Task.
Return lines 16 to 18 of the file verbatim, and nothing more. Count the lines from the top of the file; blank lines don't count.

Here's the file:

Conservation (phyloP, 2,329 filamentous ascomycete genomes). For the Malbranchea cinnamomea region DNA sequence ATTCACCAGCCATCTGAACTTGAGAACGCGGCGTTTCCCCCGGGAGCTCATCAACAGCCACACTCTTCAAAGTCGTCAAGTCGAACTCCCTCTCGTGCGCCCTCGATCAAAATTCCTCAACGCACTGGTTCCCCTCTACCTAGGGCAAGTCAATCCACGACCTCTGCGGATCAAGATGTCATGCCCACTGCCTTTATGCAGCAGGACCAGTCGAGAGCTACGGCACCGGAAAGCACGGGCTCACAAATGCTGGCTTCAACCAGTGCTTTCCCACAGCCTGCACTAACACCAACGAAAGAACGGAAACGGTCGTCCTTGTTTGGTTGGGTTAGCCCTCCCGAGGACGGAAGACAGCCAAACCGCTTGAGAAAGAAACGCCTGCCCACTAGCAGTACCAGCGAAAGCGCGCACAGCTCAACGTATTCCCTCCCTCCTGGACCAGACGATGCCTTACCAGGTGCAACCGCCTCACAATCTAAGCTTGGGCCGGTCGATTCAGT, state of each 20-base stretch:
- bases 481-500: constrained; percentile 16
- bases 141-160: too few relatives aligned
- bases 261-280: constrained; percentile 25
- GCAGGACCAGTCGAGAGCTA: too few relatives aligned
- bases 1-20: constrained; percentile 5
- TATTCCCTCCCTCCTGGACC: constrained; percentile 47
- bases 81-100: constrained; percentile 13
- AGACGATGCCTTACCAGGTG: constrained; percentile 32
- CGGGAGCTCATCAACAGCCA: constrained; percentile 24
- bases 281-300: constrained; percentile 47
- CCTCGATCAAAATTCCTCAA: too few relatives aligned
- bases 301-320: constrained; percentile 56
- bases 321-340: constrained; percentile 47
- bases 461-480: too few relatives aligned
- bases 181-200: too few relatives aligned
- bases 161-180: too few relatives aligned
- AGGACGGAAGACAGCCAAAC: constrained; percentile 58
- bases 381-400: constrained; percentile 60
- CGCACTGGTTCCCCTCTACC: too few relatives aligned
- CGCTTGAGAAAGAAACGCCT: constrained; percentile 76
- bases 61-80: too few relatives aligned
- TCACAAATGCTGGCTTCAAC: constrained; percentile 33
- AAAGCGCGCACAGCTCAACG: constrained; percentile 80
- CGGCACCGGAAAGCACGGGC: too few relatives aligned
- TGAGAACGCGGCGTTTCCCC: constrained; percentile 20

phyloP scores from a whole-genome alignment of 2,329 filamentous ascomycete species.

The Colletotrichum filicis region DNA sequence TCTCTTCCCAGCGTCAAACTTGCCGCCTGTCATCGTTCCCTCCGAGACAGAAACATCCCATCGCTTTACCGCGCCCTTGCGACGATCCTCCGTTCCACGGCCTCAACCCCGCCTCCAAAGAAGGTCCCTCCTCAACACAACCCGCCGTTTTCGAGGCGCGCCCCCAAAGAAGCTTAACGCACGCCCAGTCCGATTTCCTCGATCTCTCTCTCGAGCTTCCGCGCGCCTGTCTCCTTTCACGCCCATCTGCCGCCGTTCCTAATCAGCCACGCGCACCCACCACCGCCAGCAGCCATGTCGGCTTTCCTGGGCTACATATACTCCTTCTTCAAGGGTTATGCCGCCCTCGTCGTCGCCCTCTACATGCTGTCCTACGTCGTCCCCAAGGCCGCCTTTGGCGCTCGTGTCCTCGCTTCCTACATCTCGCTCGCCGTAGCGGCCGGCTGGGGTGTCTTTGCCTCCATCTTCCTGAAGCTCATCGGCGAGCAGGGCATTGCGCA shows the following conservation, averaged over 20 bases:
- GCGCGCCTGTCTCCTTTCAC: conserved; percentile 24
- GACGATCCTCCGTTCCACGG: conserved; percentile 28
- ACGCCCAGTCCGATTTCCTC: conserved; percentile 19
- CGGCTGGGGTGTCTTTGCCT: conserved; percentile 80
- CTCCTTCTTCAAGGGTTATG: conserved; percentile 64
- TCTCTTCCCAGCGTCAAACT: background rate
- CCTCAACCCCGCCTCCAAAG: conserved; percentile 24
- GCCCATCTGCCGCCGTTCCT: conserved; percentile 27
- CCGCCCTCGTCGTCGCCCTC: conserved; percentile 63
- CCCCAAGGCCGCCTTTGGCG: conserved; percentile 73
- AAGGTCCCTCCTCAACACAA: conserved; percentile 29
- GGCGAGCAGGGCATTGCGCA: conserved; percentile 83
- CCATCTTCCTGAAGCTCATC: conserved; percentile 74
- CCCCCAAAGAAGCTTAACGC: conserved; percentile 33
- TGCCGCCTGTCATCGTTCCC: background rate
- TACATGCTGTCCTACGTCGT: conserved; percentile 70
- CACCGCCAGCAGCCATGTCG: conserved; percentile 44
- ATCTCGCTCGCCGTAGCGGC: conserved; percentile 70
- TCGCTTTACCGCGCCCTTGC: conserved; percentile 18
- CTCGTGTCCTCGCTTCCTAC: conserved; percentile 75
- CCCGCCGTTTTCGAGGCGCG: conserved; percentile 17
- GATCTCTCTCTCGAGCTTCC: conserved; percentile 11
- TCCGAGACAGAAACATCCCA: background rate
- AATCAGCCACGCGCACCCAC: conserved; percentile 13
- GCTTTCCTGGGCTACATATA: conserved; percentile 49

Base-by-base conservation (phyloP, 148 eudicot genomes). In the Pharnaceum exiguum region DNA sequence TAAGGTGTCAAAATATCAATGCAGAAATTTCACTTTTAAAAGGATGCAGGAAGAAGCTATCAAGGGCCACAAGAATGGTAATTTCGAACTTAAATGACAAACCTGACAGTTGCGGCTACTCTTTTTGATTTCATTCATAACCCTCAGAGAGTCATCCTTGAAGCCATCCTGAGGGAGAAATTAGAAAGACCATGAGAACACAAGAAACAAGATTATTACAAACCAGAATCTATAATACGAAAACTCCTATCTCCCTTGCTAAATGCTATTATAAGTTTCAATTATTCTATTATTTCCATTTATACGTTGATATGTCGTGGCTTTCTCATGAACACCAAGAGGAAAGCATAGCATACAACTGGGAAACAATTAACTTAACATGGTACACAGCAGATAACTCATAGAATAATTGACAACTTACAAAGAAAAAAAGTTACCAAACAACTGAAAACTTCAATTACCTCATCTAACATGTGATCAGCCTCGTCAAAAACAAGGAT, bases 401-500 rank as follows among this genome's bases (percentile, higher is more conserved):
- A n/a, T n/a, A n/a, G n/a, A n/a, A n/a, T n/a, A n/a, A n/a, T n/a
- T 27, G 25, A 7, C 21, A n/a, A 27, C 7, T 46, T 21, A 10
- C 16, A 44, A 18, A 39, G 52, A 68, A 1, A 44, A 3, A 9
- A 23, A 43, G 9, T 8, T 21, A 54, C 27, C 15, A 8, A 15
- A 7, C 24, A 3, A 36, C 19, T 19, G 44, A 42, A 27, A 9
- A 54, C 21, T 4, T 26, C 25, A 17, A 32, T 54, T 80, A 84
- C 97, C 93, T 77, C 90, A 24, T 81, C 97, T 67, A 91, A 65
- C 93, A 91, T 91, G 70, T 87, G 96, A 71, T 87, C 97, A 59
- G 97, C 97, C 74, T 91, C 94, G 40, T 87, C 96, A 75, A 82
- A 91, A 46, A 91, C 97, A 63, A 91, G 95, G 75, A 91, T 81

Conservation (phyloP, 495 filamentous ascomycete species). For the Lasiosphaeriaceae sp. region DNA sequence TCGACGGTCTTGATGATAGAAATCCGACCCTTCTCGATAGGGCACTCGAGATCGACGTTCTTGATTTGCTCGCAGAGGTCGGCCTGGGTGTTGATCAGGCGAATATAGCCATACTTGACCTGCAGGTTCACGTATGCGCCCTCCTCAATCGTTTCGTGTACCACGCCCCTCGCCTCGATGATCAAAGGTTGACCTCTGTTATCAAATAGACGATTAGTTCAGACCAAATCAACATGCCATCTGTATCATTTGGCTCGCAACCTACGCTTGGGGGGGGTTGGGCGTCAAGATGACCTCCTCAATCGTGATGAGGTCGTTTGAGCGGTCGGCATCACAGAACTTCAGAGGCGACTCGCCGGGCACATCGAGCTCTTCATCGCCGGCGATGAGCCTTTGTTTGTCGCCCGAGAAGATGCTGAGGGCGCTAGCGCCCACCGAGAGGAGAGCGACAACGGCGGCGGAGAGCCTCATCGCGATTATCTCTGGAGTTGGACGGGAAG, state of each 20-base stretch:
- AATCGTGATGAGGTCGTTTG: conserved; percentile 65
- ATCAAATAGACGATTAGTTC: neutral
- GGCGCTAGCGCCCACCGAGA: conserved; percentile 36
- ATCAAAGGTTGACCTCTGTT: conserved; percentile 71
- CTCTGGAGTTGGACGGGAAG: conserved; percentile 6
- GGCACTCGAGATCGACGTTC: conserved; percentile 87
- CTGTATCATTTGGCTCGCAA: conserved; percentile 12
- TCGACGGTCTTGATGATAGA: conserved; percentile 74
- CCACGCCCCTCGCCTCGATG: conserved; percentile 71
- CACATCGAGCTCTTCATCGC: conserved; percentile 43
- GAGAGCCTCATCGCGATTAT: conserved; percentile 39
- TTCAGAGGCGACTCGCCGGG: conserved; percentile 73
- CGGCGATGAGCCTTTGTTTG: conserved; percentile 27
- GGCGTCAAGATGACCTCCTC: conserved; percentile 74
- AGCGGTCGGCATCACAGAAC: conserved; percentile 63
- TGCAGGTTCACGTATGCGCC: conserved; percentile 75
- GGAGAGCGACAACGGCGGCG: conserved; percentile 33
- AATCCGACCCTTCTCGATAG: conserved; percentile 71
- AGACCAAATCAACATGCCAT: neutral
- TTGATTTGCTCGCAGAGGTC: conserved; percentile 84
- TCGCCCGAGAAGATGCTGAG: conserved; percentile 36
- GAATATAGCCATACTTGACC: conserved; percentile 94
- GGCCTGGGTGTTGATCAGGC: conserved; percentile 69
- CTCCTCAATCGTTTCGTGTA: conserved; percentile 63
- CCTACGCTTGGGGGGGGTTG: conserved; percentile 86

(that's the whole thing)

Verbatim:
- bases 181-200: too few relatives aligned
- bases 161-180: too few relatives aligned
- AGGACGGAAGACAGCCAAAC: constrained; percentile 58